When a cancerous tumor grows in the brain, it can occur in all sorts of odd shapes and sizes. The goal of removing a tumor during surgery is to remove as many known cancerous cells as possible. In other parts of the body where tumors grow, surgeons often remove tissue around a tumor as well as the tumor itself to increase the chances that all known cancerous tissue is removed. In the brain, doing so can affect brain function.
"Intraoperative MRI" means that while your child is undergoing surgery, he or she also is undergoing a magnetic resonance imaging scan that maps the brain in real time. Using intraoperative MRI helps surgeons pinpoint the location of tumors and lesions, which has several benefits:
- Some tumors previously considered inoperable can be surgically removed.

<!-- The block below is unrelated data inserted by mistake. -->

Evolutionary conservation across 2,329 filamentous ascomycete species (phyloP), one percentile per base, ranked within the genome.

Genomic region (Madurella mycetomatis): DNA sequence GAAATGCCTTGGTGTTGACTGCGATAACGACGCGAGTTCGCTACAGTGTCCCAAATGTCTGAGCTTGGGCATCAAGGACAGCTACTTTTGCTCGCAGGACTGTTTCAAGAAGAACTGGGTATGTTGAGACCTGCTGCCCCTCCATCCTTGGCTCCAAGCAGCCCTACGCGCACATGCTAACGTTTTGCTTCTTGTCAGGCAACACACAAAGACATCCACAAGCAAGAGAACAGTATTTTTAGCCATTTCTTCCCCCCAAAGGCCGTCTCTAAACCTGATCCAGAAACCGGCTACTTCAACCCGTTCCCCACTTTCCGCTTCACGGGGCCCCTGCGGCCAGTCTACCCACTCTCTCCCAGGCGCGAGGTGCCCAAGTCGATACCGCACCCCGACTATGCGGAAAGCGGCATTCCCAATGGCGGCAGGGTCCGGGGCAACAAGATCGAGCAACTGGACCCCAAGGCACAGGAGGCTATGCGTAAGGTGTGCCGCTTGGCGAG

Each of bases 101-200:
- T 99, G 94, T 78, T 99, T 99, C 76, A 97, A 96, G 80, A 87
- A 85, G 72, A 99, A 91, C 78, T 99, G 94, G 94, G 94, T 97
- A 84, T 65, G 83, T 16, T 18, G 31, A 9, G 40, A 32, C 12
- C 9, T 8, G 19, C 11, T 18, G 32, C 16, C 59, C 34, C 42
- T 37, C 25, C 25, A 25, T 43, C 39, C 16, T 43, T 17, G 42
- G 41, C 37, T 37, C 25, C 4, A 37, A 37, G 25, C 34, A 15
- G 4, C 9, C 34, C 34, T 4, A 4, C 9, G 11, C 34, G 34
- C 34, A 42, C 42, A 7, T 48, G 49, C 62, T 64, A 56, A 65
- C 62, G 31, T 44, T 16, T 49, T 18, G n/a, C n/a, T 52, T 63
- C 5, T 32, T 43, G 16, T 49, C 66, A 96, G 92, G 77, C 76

- Post-operative treatment, such as radiation and chemotherapy, are more effective when more of the cancerous cells have been removed.
- Patients may be able to go a longer period of time without a tumor recurrence, or may not have a tumor reccurence at all.
You can read a story about the intraoperative MRI at Children's in Children's Practice Magazine.
- If you are a family member looking for a Children's neurosurgeon or another specialty surgeon, visit Find a Doctor.
- If you are a health professional looking for a consultation or referral information, please call Children's Physician Access at 1-866-755-2121 (toll-free).